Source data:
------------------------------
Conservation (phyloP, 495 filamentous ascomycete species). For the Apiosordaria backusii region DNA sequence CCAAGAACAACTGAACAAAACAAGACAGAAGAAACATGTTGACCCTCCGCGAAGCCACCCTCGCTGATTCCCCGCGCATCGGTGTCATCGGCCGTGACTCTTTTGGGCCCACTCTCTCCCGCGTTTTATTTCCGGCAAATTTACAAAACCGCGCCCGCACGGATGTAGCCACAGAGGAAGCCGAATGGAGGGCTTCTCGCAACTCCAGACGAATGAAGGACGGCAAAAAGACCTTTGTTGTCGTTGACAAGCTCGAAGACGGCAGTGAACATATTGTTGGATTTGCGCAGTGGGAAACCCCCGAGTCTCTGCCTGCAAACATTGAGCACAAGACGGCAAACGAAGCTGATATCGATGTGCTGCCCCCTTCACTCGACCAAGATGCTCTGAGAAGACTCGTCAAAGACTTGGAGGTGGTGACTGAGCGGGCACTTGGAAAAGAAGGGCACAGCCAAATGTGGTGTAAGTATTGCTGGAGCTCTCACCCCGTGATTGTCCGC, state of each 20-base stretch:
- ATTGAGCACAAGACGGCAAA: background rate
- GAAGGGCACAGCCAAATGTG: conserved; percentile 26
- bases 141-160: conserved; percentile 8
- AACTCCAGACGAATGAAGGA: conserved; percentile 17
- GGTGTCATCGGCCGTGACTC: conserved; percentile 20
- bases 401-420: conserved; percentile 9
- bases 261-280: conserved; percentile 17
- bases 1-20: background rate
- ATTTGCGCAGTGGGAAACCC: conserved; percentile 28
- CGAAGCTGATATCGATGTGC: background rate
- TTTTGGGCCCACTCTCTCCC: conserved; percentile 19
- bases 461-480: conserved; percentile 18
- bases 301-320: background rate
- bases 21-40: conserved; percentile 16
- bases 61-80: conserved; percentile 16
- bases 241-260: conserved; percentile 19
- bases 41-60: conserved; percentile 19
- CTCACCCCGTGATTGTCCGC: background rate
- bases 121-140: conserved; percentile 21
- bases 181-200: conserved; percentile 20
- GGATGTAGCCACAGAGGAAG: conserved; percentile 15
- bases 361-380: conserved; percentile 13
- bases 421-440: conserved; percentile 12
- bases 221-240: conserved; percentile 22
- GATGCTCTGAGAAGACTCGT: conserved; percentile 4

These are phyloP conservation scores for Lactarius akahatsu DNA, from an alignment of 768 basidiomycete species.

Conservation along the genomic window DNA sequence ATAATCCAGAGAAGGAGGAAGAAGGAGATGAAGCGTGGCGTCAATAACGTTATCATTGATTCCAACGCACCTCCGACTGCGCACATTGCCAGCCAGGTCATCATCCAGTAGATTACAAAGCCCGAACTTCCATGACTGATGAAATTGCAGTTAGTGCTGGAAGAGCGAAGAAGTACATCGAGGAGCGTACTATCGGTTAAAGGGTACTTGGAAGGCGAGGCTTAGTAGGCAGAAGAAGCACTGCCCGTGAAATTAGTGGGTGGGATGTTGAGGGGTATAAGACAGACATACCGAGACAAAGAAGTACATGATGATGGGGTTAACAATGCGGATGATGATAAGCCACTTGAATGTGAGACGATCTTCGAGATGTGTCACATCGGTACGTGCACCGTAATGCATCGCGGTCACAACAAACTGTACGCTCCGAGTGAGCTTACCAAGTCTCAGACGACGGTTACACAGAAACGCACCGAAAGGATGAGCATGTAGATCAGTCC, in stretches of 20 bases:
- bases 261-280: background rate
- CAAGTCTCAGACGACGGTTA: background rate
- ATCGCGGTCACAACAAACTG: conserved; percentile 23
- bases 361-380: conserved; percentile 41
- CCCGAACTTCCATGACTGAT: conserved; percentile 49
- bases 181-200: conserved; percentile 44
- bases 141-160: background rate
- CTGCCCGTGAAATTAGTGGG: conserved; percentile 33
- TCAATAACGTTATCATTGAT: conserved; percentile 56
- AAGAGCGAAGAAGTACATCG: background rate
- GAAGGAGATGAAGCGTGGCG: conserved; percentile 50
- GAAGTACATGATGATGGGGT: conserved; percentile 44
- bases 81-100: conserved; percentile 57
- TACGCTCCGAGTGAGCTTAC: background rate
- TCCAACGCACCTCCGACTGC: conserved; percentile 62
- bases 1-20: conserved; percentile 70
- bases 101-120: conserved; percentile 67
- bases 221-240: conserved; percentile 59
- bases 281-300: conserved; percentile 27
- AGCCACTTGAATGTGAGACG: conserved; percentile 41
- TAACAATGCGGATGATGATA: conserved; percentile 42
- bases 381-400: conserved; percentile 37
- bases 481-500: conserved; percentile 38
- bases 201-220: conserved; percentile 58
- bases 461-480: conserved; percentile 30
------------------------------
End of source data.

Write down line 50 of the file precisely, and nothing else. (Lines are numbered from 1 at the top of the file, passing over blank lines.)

- bases 381-400: conserved; percentile 37